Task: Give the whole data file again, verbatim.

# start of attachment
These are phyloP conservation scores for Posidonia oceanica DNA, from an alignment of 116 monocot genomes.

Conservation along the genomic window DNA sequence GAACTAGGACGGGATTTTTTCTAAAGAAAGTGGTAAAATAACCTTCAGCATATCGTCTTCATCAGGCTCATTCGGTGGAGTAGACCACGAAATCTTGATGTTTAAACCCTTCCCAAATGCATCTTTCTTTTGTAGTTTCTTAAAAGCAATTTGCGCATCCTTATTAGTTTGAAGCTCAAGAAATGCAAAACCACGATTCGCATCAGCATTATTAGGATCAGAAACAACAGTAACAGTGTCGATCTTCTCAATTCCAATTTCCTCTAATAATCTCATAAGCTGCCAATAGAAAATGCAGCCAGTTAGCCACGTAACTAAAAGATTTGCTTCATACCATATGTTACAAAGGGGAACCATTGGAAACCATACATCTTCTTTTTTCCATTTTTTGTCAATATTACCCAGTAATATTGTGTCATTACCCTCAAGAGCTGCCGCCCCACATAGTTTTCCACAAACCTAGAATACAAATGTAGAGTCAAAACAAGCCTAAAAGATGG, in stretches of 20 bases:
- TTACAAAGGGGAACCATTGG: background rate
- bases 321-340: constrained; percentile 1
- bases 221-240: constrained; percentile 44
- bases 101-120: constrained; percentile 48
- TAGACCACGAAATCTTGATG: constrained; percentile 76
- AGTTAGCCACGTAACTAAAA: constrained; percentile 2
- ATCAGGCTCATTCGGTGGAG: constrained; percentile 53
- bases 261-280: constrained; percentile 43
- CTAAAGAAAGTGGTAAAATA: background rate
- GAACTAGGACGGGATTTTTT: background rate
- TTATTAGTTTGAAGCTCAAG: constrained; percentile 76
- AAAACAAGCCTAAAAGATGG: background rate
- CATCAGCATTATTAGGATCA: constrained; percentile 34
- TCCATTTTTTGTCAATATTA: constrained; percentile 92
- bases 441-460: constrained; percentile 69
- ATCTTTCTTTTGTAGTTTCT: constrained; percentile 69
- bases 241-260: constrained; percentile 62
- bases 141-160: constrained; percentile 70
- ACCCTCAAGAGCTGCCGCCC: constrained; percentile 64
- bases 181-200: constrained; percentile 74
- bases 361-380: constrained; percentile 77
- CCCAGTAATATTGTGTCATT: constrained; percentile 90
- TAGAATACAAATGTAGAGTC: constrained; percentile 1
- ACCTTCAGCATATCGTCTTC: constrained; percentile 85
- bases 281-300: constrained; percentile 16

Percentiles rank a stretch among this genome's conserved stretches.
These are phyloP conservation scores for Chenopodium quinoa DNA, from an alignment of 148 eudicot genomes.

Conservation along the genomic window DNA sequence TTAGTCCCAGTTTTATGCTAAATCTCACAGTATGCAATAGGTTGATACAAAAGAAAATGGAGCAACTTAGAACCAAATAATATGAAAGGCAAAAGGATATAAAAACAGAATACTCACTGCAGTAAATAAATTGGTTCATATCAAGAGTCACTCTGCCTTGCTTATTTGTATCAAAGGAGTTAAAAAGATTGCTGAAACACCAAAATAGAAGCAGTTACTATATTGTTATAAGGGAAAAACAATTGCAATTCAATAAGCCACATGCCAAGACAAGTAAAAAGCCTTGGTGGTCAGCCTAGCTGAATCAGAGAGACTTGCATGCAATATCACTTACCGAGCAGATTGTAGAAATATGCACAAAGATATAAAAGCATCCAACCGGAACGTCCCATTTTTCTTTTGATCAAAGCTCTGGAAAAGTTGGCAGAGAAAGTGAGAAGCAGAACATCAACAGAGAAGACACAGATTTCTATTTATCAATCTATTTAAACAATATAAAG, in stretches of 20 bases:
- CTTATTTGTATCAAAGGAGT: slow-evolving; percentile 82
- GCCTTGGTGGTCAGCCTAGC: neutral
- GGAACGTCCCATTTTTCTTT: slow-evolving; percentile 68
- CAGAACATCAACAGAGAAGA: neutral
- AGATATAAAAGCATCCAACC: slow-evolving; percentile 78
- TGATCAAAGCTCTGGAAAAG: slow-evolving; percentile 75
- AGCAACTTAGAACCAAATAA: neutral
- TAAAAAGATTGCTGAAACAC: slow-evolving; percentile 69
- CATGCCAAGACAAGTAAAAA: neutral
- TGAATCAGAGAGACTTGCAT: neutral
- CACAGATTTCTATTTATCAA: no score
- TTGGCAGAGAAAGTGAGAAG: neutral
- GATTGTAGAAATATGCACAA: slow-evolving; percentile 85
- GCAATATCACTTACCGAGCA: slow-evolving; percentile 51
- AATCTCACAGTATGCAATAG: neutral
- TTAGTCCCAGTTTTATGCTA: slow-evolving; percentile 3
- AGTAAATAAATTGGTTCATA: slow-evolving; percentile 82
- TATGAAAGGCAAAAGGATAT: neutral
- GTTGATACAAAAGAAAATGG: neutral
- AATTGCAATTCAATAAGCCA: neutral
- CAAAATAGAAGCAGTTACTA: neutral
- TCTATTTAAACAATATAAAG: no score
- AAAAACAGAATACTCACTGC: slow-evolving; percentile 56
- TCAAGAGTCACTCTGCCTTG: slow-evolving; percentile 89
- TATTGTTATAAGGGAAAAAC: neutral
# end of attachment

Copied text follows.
These are phyloP conservation scores for Posidonia oceanica DNA, from an alignment of 116 monocot genomes.

Conservation along the genomic window DNA sequence GAACTAGGACGGGATTTTTTCTAAAGAAAGTGGTAAAATAACCTTCAGCATATCGTCTTCATCAGGCTCATTCGGTGGAGTAGACCACGAAATCTTGATGTTTAAACCCTTCCCAAATGCATCTTTCTTTTGTAGTTTCTTAAAAGCAATTTGCGCATCCTTATTAGTTTGAAGCTCAAGAAATGCAAAACCACGATTCGCATCAGCATTATTAGGATCAGAAACAACAGTAACAGTGTCGATCTTCTCAATTCCAATTTCCTCTAATAATCTCATAAGCTGCCAATAGAAAATGCAGCCAGTTAGCCACGTAACTAAAAGATTTGCTTCATACCATATGTTACAAAGGGGAACCATTGGAAACCATACATCTTCTTTTTTCCATTTTTTGTCAATATTACCCAGTAATATTGTGTCATTACCCTCAAGAGCTGCCGCCCCACATAGTTTTCCACAAACCTAGAATACAAATGTAGAGTCAAAACAAGCCTAAAAGATGG, in stretches of 20 bases:
- TTACAAAGGGGAACCATTGG: background rate
- bases 321-340: constrained; percentile 1
- bases 221-240: constrained; percentile 44
- bases 101-120: constrained; percentile 48
- TAGACCACGAAATCTTGATG: constrained; percentile 76
- AGTTAGCCACGTAACTAAAA: constrained; percentile 2
- ATCAGGCTCATTCGGTGGAG: constrained; percentile 53
- bases 261-280: constrained; percentile 43
- CTAAAGAAAGTGGTAAAATA: background rate
- GAACTAGGACGGGATTTTTT: background rate
- TTATTAGTTTGAAGCTCAAG: constrained; percentile 76
- AAAACAAGCCTAAAAGATGG: background rate
- CATCAGCATTATTAGGATCA: constrained; percentile 34
- TCCATTTTTTGTCAATATTA: constrained; percentile 92
- bases 441-460: constrained; percentile 69
- ATCTTTCTTTTGTAGTTTCT: constrained; percentile 69
- bases 241-260: constrained; percentile 62
- bases 141-160: constrained; percentile 70
- ACCCTCAAGAGCTGCCGCCC: constrained; percentile 64
- bases 181-200: constrained; percentile 74
- bases 361-380: constrained; percentile 77
- CCCAGTAATATTGTGTCATT: constrained; percentile 90
- TAGAATACAAATGTAGAGTC: constrained; percentile 1
- ACCTTCAGCATATCGTCTTC: constrained; percentile 85
- bases 281-300: constrained; percentile 16

Percentiles rank a stretch among this genome's conserved stretches.
These are phyloP conservation scores for Chenopodium quinoa DNA, from an alignment of 148 eudicot genomes.

Conservation along the genomic window DNA sequence TTAGTCCCAGTTTTATGCTAAATCTCACAGTATGCAATAGGTTGATACAAAAGAAAATGGAGCAACTTAGAACCAAATAATATGAAAGGCAAAAGGATATAAAAACAGAATACTCACTGCAGTAAATAAATTGGTTCATATCAAGAGTCACTCTGCCTTGCTTATTTGTATCAAAGGAGTTAAAAAGATTGCTGAAACACCAAAATAGAAGCAGTTACTATATTGTTATAAGGGAAAAACAATTGCAATTCAATAAGCCACATGCCAAGACAAGTAAAAAGCCTTGGTGGTCAGCCTAGCTGAATCAGAGAGACTTGCATGCAATATCACTTACCGAGCAGATTGTAGAAATATGCACAAAGATATAAAAGCATCCAACCGGAACGTCCCATTTTTCTTTTGATCAAAGCTCTGGAAAAGTTGGCAGAGAAAGTGAGAAGCAGAACATCAACAGAGAAGACACAGATTTCTATTTATCAATCTATTTAAACAATATAAAG, in stretches of 20 bases:
- CTTATTTGTATCAAAGGAGT: slow-evolving; percentile 82
- GCCTTGGTGGTCAGCCTAGC: neutral
- GGAACGTCCCATTTTTCTTT: slow-evolving; percentile 68
- CAGAACATCAACAGAGAAGA: neutral
- AGATATAAAAGCATCCAACC: slow-evolving; percentile 78
- TGATCAAAGCTCTGGAAAAG: slow-evolving; percentile 75
- AGCAACTTAGAACCAAATAA: neutral
- TAAAAAGATTGCTGAAACAC: slow-evolving; percentile 69
- CATGCCAAGACAAGTAAAAA: neutral
- TGAATCAGAGAGACTTGCAT: neutral
- CACAGATTTCTATTTATCAA: no score
- TTGGCAGAGAAAGTGAGAAG: neutral
- GATTGTAGAAATATGCACAA: slow-evolving; percentile 85
- GCAATATCACTTACCGAGCA: slow-evolving; percentile 51
- AATCTCACAGTATGCAATAG: neutral
- TTAGTCCCAGTTTTATGCTA: slow-evolving; percentile 3
- AGTAAATAAATTGGTTCATA: slow-evolving; percentile 82
- TATGAAAGGCAAAAGGATAT: neutral
- GTTGATACAAAAGAAAATGG: neutral
- AATTGCAATTCAATAAGCCA: neutral
- CAAAATAGAAGCAGTTACTA: neutral
- TCTATTTAAACAATATAAAG: no score
- AAAAACAGAATACTCACTGC: slow-evolving; percentile 56
- TCAAGAGTCACTCTGCCTTG: slow-evolving; percentile 89
- TATTGTTATAAGGGAAAAAC: neutral